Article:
Jefferson County Public Health recently acquired two Lucas CPR devices that healthcare leaders say will improve outcomes in the county?s response to cardiac-arrest calls.
The devices were acquired in November 2017 with grant funding through the Iowa Department of Public Health and assigned to the county?s contracted Emergency Medical Services (EMS) provider Midwest Ambulance Service, according to Jefferson County Public Health Administrator Christine Estle.
Cardio-Pulmonary Resuscitation involves assisting a patient in a cardiac arrest situation with both breathing and chest compression to stimulate blood flow. The Lucas CPR device works to automatically maintain the chest compressions which can become irregular and less effective when administered manually by a first responder due to fatigue and other human variables.
Staci Worley, manager of the Jefferson County Health Center Emergency Room clarified, ?It?s very hard to make yourself do 100-120 compressions in a minute, stay within the rhythm that you?re supposed to and perform the same depth of compressions making sure that you get good recoil. This takes that hard work, that physical demand out and makes it very succinct and mechanical, providing very good compressions for patients who fit within the parameters of using the machine.?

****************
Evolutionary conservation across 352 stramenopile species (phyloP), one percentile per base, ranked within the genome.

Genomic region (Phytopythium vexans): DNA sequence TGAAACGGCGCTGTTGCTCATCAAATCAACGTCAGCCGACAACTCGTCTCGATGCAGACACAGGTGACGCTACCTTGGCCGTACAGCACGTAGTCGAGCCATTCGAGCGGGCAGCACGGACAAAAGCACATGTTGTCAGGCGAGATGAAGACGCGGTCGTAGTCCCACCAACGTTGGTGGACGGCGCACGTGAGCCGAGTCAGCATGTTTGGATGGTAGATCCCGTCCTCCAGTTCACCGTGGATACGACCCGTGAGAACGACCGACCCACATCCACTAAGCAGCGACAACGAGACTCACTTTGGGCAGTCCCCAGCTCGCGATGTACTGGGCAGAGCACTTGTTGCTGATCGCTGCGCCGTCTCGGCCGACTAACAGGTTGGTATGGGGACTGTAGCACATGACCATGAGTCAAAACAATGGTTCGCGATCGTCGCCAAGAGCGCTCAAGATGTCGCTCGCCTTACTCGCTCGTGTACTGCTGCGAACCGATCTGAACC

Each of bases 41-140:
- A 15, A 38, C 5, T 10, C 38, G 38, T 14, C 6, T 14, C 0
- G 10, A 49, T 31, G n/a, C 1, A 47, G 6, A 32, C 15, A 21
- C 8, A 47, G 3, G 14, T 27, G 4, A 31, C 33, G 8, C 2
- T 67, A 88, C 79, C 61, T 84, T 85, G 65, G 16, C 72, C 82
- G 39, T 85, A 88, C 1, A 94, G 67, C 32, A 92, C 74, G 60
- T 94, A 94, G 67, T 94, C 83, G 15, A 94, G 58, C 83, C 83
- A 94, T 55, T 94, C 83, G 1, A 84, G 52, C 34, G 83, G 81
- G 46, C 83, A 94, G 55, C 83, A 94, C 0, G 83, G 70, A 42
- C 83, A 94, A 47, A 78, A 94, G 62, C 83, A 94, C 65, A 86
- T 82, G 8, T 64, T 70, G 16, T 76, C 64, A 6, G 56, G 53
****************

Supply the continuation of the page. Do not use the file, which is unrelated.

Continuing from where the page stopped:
By automating the most physically demanding aspect of CPR using algorithms scientifically verified by the American Heart Association, the device allows emergency medical responders to address the causes of the cardiac arrest and to apply defibrillation which administers a shock in order to reset the heart rhythm.
?By maintaining blood and oxygen flow to the vital organs good CPR extends the time for first responders to treat a patient in cardiac arrest,? said Worley. ?The only proven things that save lives are defibrillation and CPR.?
Scott Nelson, critical care paramedic and director of business development for Midwest Ambulance Service, cited Jefferson County?s excellent response capabilities to cardiac situations, remarking ?you have easy access to 911, trained responders and the new Lucas CPR device. You also have volunteer first responder groups around the county equipped with 70 automated emergency defibrillation devices and 12 EKG machines.
?We have hit all of the links on the chain of survival with the addition of this Lucas device,? said Nelson.
The chain of survival refers to a paper published by the American Heart Association outlining best practices for community response to cardiac arrest including early access to the emergency response system, early CPR, early defibrillation and early advanced care by EMS and hospital personnel.
In the short time since the device entered service in Jefferson County, it has only seen action a handful of times, but on all occasions, responders were pleased with its performance and attribute its use to positive results.